Even before the COVID-19 global pandemic, higher education was struggling to make sense of what David La Piana and Melissa Mendes call a VUCA world in The Nonprofit Strategy Revolution: Real-Time Strategic Planning in a Rapid-Response World. Originally coined by the US military to describe a post-Cold War world, VUCA stands for:
- Volatile– The world is rapidly changing and is no longer static.
- Uncertain– The world is unpredictable.
- Complex– The world is interwoven and interconnected.
- Ambiguous– We no longer understand what the change levers are or even the extent to which everything is interconnected.
Or, as Mats Lindgren and Hans Bendhold in Scenario Planning: The Link Between Future and Strategy, Revised and Updated describe it, a raplex world— “a rapidly changing, complex and unpredictable environment.”
Even though institutions are well past the immediate challenges they faced in February and March as they rapidly pivoted their face-to-face offerings into remote offerings, the uncertainty and complexity of our world is undiminished. Every college and university is grappling with what the fall will look like as they struggle to balance community health with a desire to return to campus. And few, if any, are looking beyond the fall to understand the long-term impact of the pandemic on their institution and higher education in general.
A few weeks ago, WCET started a series of posts focusing on What’s Next for higher education. So far those posts have been focused on tangible concerns like lessons learned, open educational resources, professional licensure, and the use of chat bots to improve campus communications.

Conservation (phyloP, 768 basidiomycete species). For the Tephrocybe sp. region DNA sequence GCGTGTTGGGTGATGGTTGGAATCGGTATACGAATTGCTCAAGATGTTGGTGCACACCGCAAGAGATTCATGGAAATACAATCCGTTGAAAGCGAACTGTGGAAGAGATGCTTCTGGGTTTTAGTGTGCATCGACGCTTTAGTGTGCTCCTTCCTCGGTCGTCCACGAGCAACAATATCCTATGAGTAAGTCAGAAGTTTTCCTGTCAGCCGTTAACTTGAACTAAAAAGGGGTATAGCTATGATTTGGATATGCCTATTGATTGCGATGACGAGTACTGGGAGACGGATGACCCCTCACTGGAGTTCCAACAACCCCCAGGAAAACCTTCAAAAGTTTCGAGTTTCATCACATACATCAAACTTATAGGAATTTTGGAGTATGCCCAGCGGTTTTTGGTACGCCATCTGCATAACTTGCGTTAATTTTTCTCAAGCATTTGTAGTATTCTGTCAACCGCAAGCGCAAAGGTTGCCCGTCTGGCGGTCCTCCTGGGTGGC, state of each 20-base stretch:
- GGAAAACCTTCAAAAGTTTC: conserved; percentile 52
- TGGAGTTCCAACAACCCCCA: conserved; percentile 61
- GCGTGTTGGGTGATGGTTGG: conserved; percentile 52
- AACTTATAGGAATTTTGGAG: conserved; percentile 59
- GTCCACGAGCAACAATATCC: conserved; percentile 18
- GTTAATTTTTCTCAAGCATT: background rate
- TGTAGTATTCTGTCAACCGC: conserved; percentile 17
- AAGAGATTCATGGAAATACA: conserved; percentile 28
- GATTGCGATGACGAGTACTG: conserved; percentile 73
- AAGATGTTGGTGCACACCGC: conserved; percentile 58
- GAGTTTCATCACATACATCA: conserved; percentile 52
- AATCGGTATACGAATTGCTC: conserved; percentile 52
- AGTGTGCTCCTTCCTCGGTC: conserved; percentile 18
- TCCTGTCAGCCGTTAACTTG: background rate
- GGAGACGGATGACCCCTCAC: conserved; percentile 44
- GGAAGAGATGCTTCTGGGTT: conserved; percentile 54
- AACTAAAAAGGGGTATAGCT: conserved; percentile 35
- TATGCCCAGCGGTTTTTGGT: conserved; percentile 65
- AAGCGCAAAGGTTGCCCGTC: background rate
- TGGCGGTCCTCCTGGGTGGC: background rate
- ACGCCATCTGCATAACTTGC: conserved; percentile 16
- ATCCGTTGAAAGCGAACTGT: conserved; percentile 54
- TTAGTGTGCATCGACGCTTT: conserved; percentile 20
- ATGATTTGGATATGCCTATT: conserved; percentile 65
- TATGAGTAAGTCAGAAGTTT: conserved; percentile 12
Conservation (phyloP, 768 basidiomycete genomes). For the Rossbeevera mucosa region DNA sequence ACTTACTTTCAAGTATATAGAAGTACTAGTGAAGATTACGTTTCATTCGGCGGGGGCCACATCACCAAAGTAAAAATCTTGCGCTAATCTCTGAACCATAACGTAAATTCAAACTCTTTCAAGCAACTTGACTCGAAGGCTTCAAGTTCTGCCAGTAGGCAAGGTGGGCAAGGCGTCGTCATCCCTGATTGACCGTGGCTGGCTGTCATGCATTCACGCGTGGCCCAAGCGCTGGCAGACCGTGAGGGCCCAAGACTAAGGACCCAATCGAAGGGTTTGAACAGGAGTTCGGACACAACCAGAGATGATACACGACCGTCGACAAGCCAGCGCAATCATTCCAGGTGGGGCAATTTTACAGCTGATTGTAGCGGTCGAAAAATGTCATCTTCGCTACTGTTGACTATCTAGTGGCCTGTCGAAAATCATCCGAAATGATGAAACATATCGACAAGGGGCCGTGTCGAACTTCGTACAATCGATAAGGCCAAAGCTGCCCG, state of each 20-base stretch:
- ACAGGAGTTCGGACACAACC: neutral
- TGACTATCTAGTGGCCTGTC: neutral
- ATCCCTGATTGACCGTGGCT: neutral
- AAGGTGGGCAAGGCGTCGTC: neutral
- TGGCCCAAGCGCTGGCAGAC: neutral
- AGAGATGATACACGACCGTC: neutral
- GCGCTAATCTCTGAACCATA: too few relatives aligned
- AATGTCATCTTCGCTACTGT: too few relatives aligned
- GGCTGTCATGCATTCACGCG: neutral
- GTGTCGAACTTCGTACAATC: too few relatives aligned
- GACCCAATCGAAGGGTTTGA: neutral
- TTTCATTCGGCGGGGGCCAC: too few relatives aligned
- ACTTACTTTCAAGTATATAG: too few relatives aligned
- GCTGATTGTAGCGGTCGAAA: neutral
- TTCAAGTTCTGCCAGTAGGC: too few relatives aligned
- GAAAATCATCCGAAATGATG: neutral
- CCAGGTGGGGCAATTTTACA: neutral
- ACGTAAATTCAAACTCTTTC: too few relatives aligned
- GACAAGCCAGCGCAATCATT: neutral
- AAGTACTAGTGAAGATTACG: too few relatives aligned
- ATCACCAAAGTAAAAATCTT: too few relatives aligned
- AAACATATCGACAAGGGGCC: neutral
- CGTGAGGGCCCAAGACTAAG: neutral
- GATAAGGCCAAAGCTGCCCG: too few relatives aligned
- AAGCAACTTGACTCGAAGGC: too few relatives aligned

Over the next several weeks, we’ll also be looking at what we think the fall and beyond will look like for community colleges, public and private research universities, public regional universities, and private universities in a series we’re calling Fall and Beyond: Higher Education in the Age of COVID-19 and Other Disasters.
In this first post, we’ll take a look at the current landscape and several general scenarios while in subsequent posts delve into the likeliest scenarios for different segments of higher education.
Our Current State of Affairs
As of the morning of May 6, 2020, The New York Times reported that more than 1.21 million Americans have been infected with the coronavirus and at least 71,000 have died. 22 states and the District of Columbia have shown recent increases in newly reported cases and 15 states and one territory show decreases in newly reported cases. New York has seen the largest number of both cases and deaths followed by New Jersey, Massachusetts, Illinois, and California. With widespread testing still lagging (there have only been a little over 7.5 million tests administered according to The Atlantic’s COVID tracking) and a lack of dependable antibody tests, both infection numbers and COVID-19 related deaths are likely to be grossly under-reported in the United States.
The lack of antibody testing is especially problematic given that both federal and state guidelines for re-opening businesses and schools hinge on both the availability of antibody tests and the assumption that those with antibodies are safe from contracting the coronavirus again. Conservative estimates indicate that the United States will need at minimum 500,000 tests per day to safely reopen until a vaccine is ready. And the most optimistic (and largely dismissed) timelines for the development and deployment of a vaccine are January 2021 at the earliest, while more realistic, but still very optimistic, timelines suggest at least 18 months before a vaccine is ready to administer.